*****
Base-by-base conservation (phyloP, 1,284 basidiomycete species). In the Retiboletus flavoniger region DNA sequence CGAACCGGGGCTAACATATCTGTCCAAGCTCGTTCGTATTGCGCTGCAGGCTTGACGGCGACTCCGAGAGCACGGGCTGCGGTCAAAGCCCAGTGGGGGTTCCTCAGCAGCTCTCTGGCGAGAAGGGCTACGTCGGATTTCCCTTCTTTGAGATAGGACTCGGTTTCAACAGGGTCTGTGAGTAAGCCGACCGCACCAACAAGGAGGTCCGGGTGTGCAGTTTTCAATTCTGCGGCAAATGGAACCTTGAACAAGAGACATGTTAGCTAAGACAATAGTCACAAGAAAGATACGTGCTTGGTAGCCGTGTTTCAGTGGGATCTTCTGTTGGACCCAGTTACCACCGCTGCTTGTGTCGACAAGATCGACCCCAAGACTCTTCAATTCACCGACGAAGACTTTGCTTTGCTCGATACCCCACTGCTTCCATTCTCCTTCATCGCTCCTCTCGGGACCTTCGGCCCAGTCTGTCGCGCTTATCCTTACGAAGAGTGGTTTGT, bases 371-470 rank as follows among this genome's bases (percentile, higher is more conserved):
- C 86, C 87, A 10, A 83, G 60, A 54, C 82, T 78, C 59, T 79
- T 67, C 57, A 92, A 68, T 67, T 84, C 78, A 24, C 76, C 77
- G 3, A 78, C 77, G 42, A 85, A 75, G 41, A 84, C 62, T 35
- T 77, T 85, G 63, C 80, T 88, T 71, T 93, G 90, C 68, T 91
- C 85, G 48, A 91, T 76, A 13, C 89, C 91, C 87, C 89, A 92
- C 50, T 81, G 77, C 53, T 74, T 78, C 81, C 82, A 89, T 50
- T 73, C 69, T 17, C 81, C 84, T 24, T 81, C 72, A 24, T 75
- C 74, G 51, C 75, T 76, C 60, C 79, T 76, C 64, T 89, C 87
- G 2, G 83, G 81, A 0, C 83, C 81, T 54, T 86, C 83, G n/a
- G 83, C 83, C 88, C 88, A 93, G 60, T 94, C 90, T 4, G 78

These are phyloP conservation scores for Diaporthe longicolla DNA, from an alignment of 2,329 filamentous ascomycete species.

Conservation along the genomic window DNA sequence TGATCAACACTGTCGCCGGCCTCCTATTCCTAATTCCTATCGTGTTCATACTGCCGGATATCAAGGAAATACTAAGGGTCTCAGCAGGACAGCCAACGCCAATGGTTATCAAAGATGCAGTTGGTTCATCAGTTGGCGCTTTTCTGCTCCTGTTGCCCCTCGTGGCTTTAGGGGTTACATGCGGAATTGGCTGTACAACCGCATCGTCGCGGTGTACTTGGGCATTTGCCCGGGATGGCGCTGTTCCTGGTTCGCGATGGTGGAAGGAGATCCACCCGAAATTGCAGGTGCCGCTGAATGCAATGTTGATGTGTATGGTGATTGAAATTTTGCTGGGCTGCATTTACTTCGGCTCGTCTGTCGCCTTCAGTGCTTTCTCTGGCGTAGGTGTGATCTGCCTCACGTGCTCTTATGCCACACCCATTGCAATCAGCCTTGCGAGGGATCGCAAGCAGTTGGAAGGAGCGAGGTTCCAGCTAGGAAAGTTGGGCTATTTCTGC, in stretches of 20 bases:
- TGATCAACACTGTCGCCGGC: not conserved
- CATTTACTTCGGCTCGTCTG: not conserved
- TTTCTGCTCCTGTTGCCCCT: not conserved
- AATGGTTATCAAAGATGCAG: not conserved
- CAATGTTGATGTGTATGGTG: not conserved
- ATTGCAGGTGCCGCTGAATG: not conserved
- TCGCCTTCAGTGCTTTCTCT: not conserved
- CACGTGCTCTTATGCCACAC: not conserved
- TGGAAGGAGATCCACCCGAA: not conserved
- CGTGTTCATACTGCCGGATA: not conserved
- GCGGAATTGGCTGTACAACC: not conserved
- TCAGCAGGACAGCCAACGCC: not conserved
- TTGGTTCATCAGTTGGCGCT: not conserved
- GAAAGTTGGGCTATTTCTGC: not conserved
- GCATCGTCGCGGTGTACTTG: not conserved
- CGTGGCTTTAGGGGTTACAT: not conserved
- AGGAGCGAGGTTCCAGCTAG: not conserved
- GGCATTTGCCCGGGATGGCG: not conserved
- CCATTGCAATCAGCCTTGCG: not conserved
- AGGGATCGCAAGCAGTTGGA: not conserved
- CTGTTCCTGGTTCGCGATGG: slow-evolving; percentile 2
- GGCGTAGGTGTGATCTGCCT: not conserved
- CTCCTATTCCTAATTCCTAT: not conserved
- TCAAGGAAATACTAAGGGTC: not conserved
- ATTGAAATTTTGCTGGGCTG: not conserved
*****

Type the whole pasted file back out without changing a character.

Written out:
Base-by-base conservation (phyloP, 1,284 basidiomycete species). In the Retiboletus flavoniger region DNA sequence CGAACCGGGGCTAACATATCTGTCCAAGCTCGTTCGTATTGCGCTGCAGGCTTGACGGCGACTCCGAGAGCACGGGCTGCGGTCAAAGCCCAGTGGGGGTTCCTCAGCAGCTCTCTGGCGAGAAGGGCTACGTCGGATTTCCCTTCTTTGAGATAGGACTCGGTTTCAACAGGGTCTGTGAGTAAGCCGACCGCACCAACAAGGAGGTCCGGGTGTGCAGTTTTCAATTCTGCGGCAAATGGAACCTTGAACAAGAGACATGTTAGCTAAGACAATAGTCACAAGAAAGATACGTGCTTGGTAGCCGTGTTTCAGTGGGATCTTCTGTTGGACCCAGTTACCACCGCTGCTTGTGTCGACAAGATCGACCCCAAGACTCTTCAATTCACCGACGAAGACTTTGCTTTGCTCGATACCCCACTGCTTCCATTCTCCTTCATCGCTCCTCTCGGGACCTTCGGCCCAGTCTGTCGCGCTTATCCTTACGAAGAGTGGTTTGT, bases 371-470 rank as follows among this genome's bases (percentile, higher is more conserved):
- C 86, C 87, A 10, A 83, G 60, A 54, C 82, T 78, C 59, T 79
- T 67, C 57, A 92, A 68, T 67, T 84, C 78, A 24, C 76, C 77
- G 3, A 78, C 77, G 42, A 85, A 75, G 41, A 84, C 62, T 35
- T 77, T 85, G 63, C 80, T 88, T 71, T 93, G 90, C 68, T 91
- C 85, G 48, A 91, T 76, A 13, C 89, C 91, C 87, C 89, A 92
- C 50, T 81, G 77, C 53, T 74, T 78, C 81, C 82, A 89, T 50
- T 73, C 69, T 17, C 81, C 84, T 24, T 81, C 72, A 24, T 75
- C 74, G 51, C 75, T 76, C 60, C 79, T 76, C 64, T 89, C 87
- G 2, G 83, G 81, A 0, C 83, C 81, T 54, T 86, C 83, G n/a
- G 83, C 83, C 88, C 88, A 93, G 60, T 94, C 90, T 4, G 78

These are phyloP conservation scores for Diaporthe longicolla DNA, from an alignment of 2,329 filamentous ascomycete species.

Conservation along the genomic window DNA sequence TGATCAACACTGTCGCCGGCCTCCTATTCCTAATTCCTATCGTGTTCATACTGCCGGATATCAAGGAAATACTAAGGGTCTCAGCAGGACAGCCAACGCCAATGGTTATCAAAGATGCAGTTGGTTCATCAGTTGGCGCTTTTCTGCTCCTGTTGCCCCTCGTGGCTTTAGGGGTTACATGCGGAATTGGCTGTACAACCGCATCGTCGCGGTGTACTTGGGCATTTGCCCGGGATGGCGCTGTTCCTGGTTCGCGATGGTGGAAGGAGATCCACCCGAAATTGCAGGTGCCGCTGAATGCAATGTTGATGTGTATGGTGATTGAAATTTTGCTGGGCTGCATTTACTTCGGCTCGTCTGTCGCCTTCAGTGCTTTCTCTGGCGTAGGTGTGATCTGCCTCACGTGCTCTTATGCCACACCCATTGCAATCAGCCTTGCGAGGGATCGCAAGCAGTTGGAAGGAGCGAGGTTCCAGCTAGGAAAGTTGGGCTATTTCTGC, in stretches of 20 bases:
- TGATCAACACTGTCGCCGGC: not conserved
- CATTTACTTCGGCTCGTCTG: not conserved
- TTTCTGCTCCTGTTGCCCCT: not conserved
- AATGGTTATCAAAGATGCAG: not conserved
- CAATGTTGATGTGTATGGTG: not conserved
- ATTGCAGGTGCCGCTGAATG: not conserved
- TCGCCTTCAGTGCTTTCTCT: not conserved
- CACGTGCTCTTATGCCACAC: not conserved
- TGGAAGGAGATCCACCCGAA: not conserved
- CGTGTTCATACTGCCGGATA: not conserved
- GCGGAATTGGCTGTACAACC: not conserved
- TCAGCAGGACAGCCAACGCC: not conserved
- TTGGTTCATCAGTTGGCGCT: not conserved
- GAAAGTTGGGCTATTTCTGC: not conserved
- GCATCGTCGCGGTGTACTTG: not conserved
- CGTGGCTTTAGGGGTTACAT: not conserved
- AGGAGCGAGGTTCCAGCTAG: not conserved
- GGCATTTGCCCGGGATGGCG: not conserved
- CCATTGCAATCAGCCTTGCG: not conserved
- AGGGATCGCAAGCAGTTGGA: not conserved
- CTGTTCCTGGTTCGCGATGG: slow-evolving; percentile 2
- GGCGTAGGTGTGATCTGCCT: not conserved
- CTCCTATTCCTAATTCCTAT: not conserved
- TCAAGGAAATACTAAGGGTC: not conserved
- ATTGAAATTTTGCTGGGCTG: not conserved